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Q&A: Theodore Carter talks abstraction and convention

Frida Sex Dreams and Other Unnerving Disruptions

Theodore Carter, Run Amok

We’re quickly becoming fans of new, upstart indie press Run Amok. Last year, they published the excellent noir western The Green Ghetto, and now they’ve followed it up with this compelling string of disturbing yarns. A mix of magic realism and Freudian nightmare, Carter’s wild imagination gifts us a winged woman yearning for freedom (and sex); a marriage torn apart by Frida Kahlo fantasies; and let’s not forget the alien horny for President Jimmy Carter. All that and so much more!

Frida Sex Dreams and Other Unnerving Disruptions is part of our Summer 2019 Indie Book Picks.

Q&A with Carter

Both of your books (Frida Sex Dreams and Other Unnerving Disruptions and The Life Story of a Chilean Sea Blob) are full of stories that are ultimately about facing the unknown. The combination of fantastical escapism with these deep, human fears we can all relate to feels quite timely — can you speak to this? 

Some stories started as realistic pieces about things like mental health or social ostracism but became unique and compelling once I added dark humor or an element of the fantastic. For instance, I wanted to write about the challenge of being a good person while being a good leader. That turned into a piece about Jimmy Carter’s sexual encounter with an alien. Abstraction is a great way for me to wrestle with real-world ideas in a new context. As a reader, I love slipstream fiction and anything that defies clear genre categorization. A good comedic horror story is a rare gem. This reflects what I try to do as a writer.

Frida Sex Dreams raises many questions about societal norms, lust, jealousy and human nature. When Melissa said, “maybe we can be messy but okay”, we felt that! What was the inspiration behind the title story in particular?

I went through a phase when I read everything I could about Frida Kahlo, and I remember trying to imagine what it would be like to have dinner with her and Diego Rivera. I realized I’d be a dud of a guest compared to friends like Leon Trotsky and movie star Paulette Goddard. I’d be dizzy on Tequila and marijuana when Frida and Diego were just getting started. They’d bicker about something trivial or fling insults about past affairs, and I’d stare at my plate and scrape up my mole sauce. I sat with this longer. Why would I be such a bad dinner guest?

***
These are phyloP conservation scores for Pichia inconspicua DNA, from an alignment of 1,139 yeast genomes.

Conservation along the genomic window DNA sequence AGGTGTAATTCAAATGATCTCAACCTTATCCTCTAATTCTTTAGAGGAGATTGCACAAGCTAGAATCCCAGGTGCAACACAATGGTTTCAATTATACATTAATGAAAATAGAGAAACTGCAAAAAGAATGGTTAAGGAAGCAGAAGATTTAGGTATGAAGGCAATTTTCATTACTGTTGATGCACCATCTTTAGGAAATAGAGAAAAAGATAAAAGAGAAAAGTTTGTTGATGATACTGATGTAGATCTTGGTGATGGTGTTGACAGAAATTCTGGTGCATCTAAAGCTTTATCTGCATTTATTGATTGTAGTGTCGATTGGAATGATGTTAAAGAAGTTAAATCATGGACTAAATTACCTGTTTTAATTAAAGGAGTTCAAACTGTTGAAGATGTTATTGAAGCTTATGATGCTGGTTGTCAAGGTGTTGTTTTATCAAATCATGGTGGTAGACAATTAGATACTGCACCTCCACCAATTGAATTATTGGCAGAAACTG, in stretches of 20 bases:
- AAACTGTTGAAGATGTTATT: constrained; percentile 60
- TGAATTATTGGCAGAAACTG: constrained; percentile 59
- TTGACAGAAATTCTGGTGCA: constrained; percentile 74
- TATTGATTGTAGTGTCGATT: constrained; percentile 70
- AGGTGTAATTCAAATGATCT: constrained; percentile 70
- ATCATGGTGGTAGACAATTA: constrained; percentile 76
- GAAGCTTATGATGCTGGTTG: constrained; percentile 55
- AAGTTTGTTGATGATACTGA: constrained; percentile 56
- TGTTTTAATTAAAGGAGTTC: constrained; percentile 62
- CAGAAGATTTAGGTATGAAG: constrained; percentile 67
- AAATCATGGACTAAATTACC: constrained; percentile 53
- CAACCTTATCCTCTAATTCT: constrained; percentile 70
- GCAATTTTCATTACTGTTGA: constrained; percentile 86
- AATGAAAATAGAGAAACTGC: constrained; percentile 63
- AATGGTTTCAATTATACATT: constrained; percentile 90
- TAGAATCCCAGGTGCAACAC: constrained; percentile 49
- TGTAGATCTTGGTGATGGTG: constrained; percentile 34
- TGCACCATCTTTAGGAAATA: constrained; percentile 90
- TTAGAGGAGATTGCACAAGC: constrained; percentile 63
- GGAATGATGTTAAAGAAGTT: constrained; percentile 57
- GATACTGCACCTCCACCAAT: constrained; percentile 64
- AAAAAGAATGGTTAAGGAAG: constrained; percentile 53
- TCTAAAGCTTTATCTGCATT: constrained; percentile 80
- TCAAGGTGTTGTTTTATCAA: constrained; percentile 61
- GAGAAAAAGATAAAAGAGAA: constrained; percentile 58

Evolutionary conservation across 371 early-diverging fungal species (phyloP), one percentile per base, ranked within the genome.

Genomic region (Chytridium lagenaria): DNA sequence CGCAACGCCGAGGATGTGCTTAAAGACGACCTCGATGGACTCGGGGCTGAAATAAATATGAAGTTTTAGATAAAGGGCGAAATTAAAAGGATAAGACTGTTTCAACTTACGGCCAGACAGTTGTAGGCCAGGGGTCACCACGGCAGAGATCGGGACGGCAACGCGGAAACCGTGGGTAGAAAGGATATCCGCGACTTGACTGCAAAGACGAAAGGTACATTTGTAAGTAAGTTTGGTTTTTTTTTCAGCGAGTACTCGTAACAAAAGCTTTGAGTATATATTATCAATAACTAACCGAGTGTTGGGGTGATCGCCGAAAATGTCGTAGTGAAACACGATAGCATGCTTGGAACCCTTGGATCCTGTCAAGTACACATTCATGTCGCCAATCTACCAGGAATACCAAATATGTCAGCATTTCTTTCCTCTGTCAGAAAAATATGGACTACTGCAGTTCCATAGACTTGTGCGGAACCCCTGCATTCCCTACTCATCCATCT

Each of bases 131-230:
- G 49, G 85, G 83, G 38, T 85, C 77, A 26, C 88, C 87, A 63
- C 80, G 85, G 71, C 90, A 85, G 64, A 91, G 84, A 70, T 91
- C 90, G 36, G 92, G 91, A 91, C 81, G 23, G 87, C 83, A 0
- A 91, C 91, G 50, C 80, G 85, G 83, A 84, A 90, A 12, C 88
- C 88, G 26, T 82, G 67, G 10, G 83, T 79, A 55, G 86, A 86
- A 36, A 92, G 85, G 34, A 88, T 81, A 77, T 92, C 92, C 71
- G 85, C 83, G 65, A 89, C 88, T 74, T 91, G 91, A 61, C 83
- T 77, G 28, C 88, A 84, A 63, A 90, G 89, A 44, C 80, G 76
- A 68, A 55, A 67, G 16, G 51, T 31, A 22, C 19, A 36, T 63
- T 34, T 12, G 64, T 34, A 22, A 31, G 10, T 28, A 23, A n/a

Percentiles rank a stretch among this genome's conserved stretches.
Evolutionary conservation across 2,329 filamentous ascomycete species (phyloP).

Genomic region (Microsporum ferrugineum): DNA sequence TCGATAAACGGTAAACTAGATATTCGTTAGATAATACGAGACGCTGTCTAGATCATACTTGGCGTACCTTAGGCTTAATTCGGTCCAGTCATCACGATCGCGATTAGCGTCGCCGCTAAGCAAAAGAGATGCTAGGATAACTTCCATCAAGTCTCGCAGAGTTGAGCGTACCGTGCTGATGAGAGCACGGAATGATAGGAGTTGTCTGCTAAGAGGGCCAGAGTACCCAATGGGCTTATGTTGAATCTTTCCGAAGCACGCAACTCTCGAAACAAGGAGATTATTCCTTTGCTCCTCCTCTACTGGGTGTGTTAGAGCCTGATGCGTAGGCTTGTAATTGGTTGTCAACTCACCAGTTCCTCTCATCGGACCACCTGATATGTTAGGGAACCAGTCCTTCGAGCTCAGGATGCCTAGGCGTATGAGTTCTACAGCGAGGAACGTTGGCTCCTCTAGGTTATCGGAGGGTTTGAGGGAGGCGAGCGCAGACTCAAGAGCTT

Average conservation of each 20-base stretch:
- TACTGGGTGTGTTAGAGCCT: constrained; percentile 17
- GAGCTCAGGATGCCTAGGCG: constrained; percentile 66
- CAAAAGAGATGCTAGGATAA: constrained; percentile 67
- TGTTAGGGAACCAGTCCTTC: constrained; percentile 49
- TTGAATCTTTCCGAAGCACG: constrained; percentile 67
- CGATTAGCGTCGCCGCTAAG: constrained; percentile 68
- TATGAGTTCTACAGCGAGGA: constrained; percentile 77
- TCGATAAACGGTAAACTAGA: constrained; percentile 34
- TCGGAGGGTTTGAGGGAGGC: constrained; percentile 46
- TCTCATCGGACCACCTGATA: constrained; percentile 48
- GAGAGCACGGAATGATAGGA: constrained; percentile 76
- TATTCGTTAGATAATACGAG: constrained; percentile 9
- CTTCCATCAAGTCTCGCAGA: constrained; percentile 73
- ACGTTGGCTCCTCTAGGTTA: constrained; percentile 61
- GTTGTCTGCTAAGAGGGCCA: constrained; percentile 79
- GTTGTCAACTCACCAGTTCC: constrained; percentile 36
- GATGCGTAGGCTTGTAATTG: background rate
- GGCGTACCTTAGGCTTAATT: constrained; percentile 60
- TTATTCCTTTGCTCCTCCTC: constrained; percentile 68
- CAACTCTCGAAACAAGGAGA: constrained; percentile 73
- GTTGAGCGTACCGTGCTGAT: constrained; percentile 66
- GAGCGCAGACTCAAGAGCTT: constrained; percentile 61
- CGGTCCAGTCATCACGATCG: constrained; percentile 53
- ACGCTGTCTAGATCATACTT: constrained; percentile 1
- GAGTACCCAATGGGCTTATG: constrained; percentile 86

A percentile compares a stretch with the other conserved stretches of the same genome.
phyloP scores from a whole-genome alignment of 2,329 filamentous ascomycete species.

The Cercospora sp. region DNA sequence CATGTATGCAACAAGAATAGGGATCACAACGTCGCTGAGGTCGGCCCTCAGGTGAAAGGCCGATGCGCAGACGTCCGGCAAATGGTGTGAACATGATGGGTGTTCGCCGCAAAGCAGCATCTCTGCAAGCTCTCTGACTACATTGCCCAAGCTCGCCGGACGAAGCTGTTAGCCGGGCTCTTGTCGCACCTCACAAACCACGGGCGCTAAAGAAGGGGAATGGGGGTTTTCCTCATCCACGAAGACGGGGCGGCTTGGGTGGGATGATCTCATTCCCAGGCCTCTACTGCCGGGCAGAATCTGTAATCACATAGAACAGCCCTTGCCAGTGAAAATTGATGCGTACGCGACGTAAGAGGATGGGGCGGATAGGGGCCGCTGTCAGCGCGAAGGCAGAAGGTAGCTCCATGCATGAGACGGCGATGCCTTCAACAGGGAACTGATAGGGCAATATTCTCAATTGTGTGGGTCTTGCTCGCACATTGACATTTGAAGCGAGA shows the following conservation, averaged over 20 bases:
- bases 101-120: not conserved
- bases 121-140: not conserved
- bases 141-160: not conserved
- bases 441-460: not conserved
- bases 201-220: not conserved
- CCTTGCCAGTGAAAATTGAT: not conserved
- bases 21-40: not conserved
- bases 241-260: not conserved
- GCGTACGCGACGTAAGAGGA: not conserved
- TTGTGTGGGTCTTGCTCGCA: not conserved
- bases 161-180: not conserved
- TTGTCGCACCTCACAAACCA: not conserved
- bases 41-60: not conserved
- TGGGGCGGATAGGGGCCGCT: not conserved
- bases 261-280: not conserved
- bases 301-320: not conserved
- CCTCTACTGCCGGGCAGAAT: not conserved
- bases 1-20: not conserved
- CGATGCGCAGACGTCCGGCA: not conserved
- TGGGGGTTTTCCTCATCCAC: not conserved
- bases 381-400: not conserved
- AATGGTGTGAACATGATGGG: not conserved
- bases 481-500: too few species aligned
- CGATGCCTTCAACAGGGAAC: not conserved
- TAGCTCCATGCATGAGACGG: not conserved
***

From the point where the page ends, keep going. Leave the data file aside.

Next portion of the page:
What I admire most about Frida Kahlo is the her unabashed embrace of her own proclivities. She eschewed convention and bent gender norms from the time she was a teenager. So, I decided to see what would happen if I put a repressed suburbanite through a series of wild imagined sexual encounters with Frida Kahlo. I think a lot of us follow a conventional life path without ever stopping to consider why, and this makes us bad dinner guests. We should strive to be more honest with ourselves and each other even if it hurts a bit, even if it’s messy.

What are you reading these days?

I’m reading Karen Russell’s “Orange World” and “Inseparable: The Original Siamese Twins and Their Rendezvous with American History” by Yunte Huang. Karen Russell is my favorite living writer, and who wouldn’t want to know more about conjoined twins who fathered 21 children and backed the confederacy despite being the victims of rampant racism?

What’s on your mind? What’s next for Theodore Carter?

This fall, Run Amok Books will publish my novel “Stealing ‘The Scream’”. It’s a comedic crime novel about the 2004 theft of Edvard Munch’s iconic painting. I’ve also pulled off several street art projects in the Washington, D.C. area, and I’m expanding my foray into visual art. After that, it’s hard to say. My projects slip and slide into one another like a hard-to-contain amorphous sea blob.

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